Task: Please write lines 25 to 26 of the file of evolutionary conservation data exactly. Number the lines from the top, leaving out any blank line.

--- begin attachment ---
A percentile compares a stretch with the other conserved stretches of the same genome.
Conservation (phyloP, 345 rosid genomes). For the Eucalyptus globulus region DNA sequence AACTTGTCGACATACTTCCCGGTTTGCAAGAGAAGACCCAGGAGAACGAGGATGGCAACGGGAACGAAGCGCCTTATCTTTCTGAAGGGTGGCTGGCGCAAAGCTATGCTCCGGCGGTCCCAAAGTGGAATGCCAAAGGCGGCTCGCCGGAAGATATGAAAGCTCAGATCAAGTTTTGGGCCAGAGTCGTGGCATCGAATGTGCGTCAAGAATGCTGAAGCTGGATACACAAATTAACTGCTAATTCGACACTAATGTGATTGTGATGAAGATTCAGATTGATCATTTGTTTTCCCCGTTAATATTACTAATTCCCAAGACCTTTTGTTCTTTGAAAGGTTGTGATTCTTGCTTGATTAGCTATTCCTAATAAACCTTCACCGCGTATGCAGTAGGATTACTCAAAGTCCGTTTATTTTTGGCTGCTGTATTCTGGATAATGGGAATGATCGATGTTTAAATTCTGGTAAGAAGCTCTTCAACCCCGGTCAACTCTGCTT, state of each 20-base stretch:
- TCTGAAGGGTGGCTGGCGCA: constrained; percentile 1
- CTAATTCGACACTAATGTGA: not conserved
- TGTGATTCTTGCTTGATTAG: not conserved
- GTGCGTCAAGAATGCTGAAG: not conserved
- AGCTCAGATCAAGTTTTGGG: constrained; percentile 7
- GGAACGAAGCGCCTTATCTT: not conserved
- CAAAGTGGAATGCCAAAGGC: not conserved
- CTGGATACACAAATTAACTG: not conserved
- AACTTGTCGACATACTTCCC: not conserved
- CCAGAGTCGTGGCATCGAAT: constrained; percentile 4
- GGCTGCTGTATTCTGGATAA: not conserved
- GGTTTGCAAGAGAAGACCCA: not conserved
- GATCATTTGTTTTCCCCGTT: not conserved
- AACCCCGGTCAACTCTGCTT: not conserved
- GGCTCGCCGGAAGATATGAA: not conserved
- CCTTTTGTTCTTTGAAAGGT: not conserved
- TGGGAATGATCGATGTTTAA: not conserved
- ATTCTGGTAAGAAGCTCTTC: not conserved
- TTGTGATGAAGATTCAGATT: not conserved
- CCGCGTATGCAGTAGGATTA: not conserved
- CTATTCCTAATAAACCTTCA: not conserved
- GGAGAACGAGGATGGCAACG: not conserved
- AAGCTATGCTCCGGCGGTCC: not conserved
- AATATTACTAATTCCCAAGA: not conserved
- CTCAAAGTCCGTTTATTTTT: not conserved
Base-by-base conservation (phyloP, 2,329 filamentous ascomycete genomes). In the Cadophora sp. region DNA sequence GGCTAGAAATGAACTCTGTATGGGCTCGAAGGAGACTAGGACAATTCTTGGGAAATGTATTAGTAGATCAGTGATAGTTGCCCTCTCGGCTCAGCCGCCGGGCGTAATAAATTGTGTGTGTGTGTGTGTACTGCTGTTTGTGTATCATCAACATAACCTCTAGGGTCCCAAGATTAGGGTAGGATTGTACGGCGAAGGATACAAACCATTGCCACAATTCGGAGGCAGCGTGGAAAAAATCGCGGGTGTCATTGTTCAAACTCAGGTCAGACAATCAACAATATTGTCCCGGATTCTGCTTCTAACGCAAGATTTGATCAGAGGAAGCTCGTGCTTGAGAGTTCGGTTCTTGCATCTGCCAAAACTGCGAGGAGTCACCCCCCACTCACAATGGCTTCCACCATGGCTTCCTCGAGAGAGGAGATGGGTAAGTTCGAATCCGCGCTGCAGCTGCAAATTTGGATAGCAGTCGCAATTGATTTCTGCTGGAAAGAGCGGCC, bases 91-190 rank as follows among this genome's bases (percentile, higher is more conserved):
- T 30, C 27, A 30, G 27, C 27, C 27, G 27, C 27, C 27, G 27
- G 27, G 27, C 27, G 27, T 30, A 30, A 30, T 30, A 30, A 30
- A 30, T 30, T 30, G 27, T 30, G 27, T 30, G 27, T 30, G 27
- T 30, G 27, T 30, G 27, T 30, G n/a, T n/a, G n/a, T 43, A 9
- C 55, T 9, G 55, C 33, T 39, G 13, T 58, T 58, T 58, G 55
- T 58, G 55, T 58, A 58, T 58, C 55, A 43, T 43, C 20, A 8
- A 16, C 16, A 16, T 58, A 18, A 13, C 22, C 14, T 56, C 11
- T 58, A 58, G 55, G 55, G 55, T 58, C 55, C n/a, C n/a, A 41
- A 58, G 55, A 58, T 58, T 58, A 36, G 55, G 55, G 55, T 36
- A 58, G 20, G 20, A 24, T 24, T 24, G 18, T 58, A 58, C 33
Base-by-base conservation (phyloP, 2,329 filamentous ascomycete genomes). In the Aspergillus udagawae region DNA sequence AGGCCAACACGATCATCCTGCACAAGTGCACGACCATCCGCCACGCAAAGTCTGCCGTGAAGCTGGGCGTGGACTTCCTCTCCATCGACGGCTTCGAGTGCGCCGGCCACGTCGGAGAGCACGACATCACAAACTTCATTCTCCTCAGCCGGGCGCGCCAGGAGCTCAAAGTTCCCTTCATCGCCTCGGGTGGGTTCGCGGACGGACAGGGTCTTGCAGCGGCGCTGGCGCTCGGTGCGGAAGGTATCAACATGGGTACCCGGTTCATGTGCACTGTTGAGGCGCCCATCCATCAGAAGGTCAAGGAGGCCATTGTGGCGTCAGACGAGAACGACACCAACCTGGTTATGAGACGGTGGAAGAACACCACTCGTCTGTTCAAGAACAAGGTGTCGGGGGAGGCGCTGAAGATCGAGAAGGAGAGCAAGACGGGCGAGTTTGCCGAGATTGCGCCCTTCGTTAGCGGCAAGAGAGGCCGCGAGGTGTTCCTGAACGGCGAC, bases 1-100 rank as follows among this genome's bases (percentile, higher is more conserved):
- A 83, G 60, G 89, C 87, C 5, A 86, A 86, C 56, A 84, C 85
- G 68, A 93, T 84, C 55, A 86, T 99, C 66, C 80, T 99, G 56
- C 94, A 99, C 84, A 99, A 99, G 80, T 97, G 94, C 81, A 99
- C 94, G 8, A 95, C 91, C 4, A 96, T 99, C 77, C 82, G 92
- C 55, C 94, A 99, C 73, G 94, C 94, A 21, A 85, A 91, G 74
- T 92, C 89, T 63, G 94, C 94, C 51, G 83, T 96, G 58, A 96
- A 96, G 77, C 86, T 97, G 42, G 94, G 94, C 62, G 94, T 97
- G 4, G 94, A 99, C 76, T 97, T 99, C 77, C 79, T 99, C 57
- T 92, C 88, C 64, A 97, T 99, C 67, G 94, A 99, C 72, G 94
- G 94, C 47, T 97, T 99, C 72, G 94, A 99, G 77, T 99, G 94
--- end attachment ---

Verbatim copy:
- AAGCTATGCTCCGGCGGTCC: not conserved
- AATATTACTAATTCCCAAGA: not conserved